The phrase may be a cliche, but it's popular for a reason. You can’t choose your family, but you can create a substitute based on deep friendshipsby Hephzibah Anderson / October 12, 2018 / Leave a comment
Charleston Farmhouse, the Bloomsbury group’s bucolic frolicking ground, has lately endured a transformation. Gone is the feeling of stopping by for a snoop while its inhabitants are out yomping on the Sussex Downs. The cottage and gardens are now ringed by gleaming exhibition spaces and a ginormous car park. Aged barns have been opened up and glassed in, the new loos are gender neutral, and the tea shop has been replaced by a restaurant named the Threshing Barn—which sounds faintly double-entendre-like given the priapic appetites of some of those bohemians.
Their allure continues to defy the varying extent of their talents. Virginia Woolf and John Maynard Keynes made lasting contributions in their fields. Lytton Strachey showed how barbed a biography can be and EM Forster still has his fans. But what of David Garnett’s forgotten, forgettable novels, Vanessa Bell’s drab daubs, and those turgid painted screens churned out by Roger Fry’s Omega Workshop?
Altogether more fascinating is the tangled, distinctly tabloidy web of connections that bound them. Their bible was philosopher GE Moore’s Principia Ethica, which argued that “the pleasures of human intercourse” are “by far the most valuable things, which we can know or imagine.” Whether you regard them as thrilling geniuses or cliquey dilettantes, theirs is the kind of intimate circle that it’s easy to idealise—imagine the combination of gossip and smart chat, extreme truthfulness and unstinting dependability.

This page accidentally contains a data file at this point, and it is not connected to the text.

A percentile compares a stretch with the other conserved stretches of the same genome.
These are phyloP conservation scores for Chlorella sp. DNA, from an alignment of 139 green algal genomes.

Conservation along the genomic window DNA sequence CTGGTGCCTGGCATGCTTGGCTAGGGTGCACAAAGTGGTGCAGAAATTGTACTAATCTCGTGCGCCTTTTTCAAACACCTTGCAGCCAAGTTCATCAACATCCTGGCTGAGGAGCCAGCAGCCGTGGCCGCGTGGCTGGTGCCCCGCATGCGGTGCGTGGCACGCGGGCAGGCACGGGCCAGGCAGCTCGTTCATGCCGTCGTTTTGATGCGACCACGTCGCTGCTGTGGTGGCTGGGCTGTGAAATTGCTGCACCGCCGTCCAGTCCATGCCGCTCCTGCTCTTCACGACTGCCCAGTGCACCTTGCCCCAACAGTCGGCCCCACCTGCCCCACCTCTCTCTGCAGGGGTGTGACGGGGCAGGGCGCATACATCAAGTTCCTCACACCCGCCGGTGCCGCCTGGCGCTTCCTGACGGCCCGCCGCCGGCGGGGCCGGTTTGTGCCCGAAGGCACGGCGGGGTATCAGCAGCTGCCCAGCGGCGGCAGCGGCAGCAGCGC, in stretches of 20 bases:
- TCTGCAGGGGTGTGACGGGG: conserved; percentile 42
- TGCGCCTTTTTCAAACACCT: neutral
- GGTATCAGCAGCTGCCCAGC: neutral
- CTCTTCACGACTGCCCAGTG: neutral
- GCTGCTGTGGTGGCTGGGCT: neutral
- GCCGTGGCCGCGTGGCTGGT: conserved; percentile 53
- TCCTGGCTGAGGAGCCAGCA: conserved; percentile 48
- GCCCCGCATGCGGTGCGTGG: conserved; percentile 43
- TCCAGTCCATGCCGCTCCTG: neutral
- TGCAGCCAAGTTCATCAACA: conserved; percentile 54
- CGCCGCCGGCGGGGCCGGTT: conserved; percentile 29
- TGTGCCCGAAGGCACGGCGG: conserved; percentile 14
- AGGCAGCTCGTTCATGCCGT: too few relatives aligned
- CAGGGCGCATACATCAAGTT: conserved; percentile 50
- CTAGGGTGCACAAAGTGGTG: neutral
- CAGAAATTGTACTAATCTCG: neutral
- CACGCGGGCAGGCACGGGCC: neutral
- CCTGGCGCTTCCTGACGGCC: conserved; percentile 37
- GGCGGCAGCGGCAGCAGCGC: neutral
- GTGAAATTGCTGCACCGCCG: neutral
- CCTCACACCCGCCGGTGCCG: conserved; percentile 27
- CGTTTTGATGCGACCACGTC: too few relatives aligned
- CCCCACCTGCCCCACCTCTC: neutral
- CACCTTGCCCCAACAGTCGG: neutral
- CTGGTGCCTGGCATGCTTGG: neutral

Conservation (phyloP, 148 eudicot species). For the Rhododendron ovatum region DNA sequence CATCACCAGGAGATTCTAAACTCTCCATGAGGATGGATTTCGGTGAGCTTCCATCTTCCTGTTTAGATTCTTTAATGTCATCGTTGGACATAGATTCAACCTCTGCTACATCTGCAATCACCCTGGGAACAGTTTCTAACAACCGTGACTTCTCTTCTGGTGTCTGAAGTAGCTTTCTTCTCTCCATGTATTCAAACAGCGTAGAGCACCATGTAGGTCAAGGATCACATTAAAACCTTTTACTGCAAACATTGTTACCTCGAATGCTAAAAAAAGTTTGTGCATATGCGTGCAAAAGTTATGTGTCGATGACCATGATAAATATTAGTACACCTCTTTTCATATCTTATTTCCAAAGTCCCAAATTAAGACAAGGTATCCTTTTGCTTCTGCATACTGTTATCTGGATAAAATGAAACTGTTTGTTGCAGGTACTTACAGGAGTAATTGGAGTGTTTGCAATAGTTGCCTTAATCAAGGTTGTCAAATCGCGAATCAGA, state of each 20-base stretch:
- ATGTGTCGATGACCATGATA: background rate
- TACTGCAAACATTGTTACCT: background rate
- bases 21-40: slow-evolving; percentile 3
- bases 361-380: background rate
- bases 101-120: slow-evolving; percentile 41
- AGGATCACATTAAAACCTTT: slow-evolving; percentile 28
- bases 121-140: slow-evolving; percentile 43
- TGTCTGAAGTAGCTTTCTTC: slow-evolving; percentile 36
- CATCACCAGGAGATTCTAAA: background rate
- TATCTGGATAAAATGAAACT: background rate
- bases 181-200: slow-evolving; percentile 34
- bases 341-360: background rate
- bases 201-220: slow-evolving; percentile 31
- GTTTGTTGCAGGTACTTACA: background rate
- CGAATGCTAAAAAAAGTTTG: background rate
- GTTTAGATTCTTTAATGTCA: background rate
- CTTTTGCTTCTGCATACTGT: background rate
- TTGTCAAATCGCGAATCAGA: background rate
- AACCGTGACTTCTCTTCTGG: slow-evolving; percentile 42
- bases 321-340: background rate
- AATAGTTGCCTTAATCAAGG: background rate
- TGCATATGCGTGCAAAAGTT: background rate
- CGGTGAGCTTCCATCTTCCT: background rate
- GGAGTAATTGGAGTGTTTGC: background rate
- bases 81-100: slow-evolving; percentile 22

You can’t choose your family, but you can create a substitute based on deep friendships. “Families of choice,” sociologists call them. The Woolf pack forged their own, a dynasty based not (or not in most cases) on shared biological connections but on jointly nurtured outlooks and interests.
And yet for all their chilly privilege and wearisome wife-swapping, its appeal has an innocence to it that leads right back to family, evoking the cosiness and safety of that institution as we first experience it, in youngest childhood, before parental divorce, before the door-slamming teenage phase, before we’re obliged to earn our own keep.
Meanwhile, sat in the Threshing Barn, surrounded by the set’s latter-day acolytes—all statement specs, chunky jewellery and zany linen prints—I can’t help thinking of a piece of furniture that those snoots would never have allowed through their door. Namely, television’s…